President Barack Obama's call for a "new Sputnik moment'' in his annual State of the Union speech was a dramatic wake-up call for America. Now, he should expand the reach of his message, and turn it into a call to action for all countries of the Americas.
In his Jan. 25 address, Obama said the United States is falling behind other countries in education, science, technology and innovation. The United States needs to invest much more in science and technology programs, much like it did in the 1950s after the Soviet Union sent the Sputnik satellite into space, and Washington started the space program that eventually led to the first manned spacecraft to the moon, he said.
``The world has changed,'' Obama said. ``China and India realized that with some changes of their own, they could compete in this new world. And so they started educating their children earlier and longer, with great emphasis on math and science. They are investing in research and new technologies.''
``Just recently, China became the home to the world's largest private solar facility, and the world's fastest computer,'' he said. To succeed in this new environment, ``we need to out-innovate, out-educate and out-build the rest of the world,'' he added.
It was the centerpiece of Obama's most important scheduled speech of the year, and it carried a bold proposal: to drastically increase U.S. investments in education, technology and scientific research, while cutting almost everything else from the budget to reduce the giant U.S. budget deficit.
Obama called on Congress to fund the training of 100,000 new teachers in math, science and technology, as well as huge investments in biomedical research, information technology and clean energy technology.
Obama's speech should be required reading in Latin America, where despite an eight-year cycle of strong economic growth largely due to high world commodity prices, most countries are falling behind the rest of the world in education and innovation, but few are paying attention. Consider:
In the recently released Organization of Economic Cooperation and Development's PISA tests measuring 15-year-olds' proficiency in math, science and reading comprehension, China's city of Shanghai, Singapore and Finland occupied the first places. The United States ranked 17th, Spain 33rd, Chile 44th, Uruguay 47th, Mexico 48th, Colombia 52nd, Brazil 53rd, Argentina 58 and Peru 63.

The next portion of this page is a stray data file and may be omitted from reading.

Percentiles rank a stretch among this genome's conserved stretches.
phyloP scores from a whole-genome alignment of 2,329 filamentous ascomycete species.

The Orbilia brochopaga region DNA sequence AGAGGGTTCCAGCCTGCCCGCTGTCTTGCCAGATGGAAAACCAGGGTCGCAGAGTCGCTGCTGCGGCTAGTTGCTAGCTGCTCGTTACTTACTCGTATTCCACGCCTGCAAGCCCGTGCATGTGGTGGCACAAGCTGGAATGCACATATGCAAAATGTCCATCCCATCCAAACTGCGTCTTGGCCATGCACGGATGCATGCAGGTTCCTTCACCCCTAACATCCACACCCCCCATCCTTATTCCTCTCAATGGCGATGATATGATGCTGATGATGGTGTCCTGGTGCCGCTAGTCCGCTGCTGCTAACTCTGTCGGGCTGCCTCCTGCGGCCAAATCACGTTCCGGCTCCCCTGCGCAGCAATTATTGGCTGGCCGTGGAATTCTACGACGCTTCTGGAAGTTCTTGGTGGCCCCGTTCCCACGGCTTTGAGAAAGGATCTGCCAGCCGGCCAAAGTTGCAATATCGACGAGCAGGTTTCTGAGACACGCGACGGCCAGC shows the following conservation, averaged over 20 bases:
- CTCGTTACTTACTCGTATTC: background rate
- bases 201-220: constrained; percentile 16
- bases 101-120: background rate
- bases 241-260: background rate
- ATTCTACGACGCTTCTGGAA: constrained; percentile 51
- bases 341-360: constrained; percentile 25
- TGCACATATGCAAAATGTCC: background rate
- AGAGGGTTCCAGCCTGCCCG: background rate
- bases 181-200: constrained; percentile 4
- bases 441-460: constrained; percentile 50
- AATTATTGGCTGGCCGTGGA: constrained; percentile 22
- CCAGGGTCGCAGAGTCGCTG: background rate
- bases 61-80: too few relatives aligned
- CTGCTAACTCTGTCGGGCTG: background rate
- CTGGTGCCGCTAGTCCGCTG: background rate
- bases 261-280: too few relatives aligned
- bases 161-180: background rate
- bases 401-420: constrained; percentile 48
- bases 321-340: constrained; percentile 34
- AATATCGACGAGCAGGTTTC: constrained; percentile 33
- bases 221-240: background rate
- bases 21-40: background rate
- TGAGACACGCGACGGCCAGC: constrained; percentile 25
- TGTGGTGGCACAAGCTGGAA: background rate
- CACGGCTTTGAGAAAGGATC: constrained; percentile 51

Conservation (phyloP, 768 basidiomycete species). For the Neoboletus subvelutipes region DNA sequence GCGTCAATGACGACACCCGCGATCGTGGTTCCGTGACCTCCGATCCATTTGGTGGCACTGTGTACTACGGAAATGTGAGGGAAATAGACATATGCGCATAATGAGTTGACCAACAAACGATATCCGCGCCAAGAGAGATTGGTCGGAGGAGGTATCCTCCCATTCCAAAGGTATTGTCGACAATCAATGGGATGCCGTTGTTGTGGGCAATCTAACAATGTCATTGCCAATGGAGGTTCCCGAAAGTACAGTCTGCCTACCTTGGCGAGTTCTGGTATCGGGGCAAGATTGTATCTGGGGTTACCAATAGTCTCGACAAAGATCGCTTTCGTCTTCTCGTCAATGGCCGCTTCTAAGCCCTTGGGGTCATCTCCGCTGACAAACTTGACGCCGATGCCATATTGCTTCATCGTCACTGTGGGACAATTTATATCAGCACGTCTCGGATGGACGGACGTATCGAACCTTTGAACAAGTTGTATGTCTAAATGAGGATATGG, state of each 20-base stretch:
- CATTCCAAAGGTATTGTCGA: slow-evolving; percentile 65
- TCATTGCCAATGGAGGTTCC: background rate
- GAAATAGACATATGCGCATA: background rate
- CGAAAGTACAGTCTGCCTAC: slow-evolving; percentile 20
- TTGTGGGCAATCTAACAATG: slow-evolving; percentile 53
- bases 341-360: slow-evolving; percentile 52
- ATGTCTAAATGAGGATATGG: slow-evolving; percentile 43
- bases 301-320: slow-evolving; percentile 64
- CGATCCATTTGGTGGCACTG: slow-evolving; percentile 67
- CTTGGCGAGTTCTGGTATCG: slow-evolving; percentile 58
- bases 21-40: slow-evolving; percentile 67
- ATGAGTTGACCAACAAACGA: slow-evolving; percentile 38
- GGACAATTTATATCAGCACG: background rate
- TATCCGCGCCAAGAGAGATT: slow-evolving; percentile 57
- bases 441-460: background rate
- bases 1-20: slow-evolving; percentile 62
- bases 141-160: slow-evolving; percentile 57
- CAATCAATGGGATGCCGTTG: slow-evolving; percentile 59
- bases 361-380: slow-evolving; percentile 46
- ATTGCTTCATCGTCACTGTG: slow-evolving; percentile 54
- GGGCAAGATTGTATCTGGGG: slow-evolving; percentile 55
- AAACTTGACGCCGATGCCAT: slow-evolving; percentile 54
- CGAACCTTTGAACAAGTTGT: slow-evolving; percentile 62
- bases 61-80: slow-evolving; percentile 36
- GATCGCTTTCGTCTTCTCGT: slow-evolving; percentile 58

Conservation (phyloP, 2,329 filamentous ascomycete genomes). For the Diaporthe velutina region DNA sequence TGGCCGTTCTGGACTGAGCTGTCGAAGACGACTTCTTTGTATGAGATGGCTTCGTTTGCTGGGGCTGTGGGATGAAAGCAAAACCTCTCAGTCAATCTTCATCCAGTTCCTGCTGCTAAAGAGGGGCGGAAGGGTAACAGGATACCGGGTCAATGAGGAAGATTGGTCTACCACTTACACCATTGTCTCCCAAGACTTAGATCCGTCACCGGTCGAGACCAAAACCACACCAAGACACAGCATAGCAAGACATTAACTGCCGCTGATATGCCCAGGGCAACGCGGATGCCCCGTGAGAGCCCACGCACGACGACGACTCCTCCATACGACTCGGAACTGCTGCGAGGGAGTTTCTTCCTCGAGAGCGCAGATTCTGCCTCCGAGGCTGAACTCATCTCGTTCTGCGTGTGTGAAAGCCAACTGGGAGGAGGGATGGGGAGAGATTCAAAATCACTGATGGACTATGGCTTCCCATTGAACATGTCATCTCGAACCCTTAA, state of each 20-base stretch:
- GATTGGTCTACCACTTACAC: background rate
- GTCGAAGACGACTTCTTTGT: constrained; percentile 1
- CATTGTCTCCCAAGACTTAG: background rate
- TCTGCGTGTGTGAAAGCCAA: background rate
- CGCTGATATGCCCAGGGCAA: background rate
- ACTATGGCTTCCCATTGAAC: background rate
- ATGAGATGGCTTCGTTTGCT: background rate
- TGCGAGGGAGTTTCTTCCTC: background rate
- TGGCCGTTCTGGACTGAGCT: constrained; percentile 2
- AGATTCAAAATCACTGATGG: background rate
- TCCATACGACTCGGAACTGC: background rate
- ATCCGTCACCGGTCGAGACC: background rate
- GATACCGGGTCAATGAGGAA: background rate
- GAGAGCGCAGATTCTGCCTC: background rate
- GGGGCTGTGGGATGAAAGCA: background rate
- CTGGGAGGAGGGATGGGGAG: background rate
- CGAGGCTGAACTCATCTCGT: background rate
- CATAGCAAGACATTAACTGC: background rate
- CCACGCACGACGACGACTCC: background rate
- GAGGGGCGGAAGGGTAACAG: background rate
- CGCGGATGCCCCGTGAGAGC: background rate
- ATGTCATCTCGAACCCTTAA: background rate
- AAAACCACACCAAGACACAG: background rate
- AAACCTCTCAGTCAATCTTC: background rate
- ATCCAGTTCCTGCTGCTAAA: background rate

Only 2 percent of all world investments in research and development of new products are carried out in Latin America. By comparison, 36 percent take place in the United States and Canada, 32 percent in Europe, and 27 percent in Asia, according to Ibero-American Network of Science and Technology Indicators.
All 32 Latin American countries together, including giants Brazil and Mexico, register less than 3 percent of the patents registered annually by just one Asian country, South Korea, according to the U.S. Trademarks and Patents Office.
In 2009, South Korea registered 8,800 patents, while Brazil registered only 103, Mexico 60, and Argentina 45.
There is not one single Latin American university among the best 100 universities of the world ranked respectively by the British-based Times Higher Education Supplement and the Shanghai, China-based Jiaotong University, despite the fact that Brazil and Mexico are among the world's 12 largest economies.
Many Latin American countries have the longest school vacations on earth. While the school year has 243 days in Japan and 220 days in South Korea, it has 200 days in Mexico and 190 days in Argentina, but -- when you include teacher strikes and unscheduled holidays -- it often numbers 160 days.
My opinion: If President Obama was searching for a theme for his Latin America policy, and for a concrete plan to take to the next Summit of the Americas to be held in Cartagena, Colombia, in April 2012, this is it. He should broaden his State of the Union address to include the whole hemisphere, and offer U.S. cooperation and know-how to improve education, science and technology standards across the region.
To grow steadily and reduce poverty at much faster rates, Latin America badly needs a ``Sputnik moment'' to wake it up from decades of complacency and declining education standards. Education, science, technology and innovation should not be just a U.S. obsession, but the new joint cause of the Americas.
ABOUT THE WRITER
Andres Oppenheimer is a Miami Herald syndicated columnist and a member of The Miami Herald team that won the 1987 Pulitzer Prize. He also won the 1999 Maria Moors Cabot Award, the 2001 King of Spain prize, and the 2005 Emmy Suncoast award. He is the author of Castro's Final Hour; Bordering on Chaos, on Mexico's crisis; Cronicas de heroes y bandidos, Ojos vendados, Cuentos Chinos and most recently of Saving the Americas. E-mail Andres at firstname.lastname@example.org. Live chat with Oppenheimer every Thursday at 1 p.m. at The Miami Herald.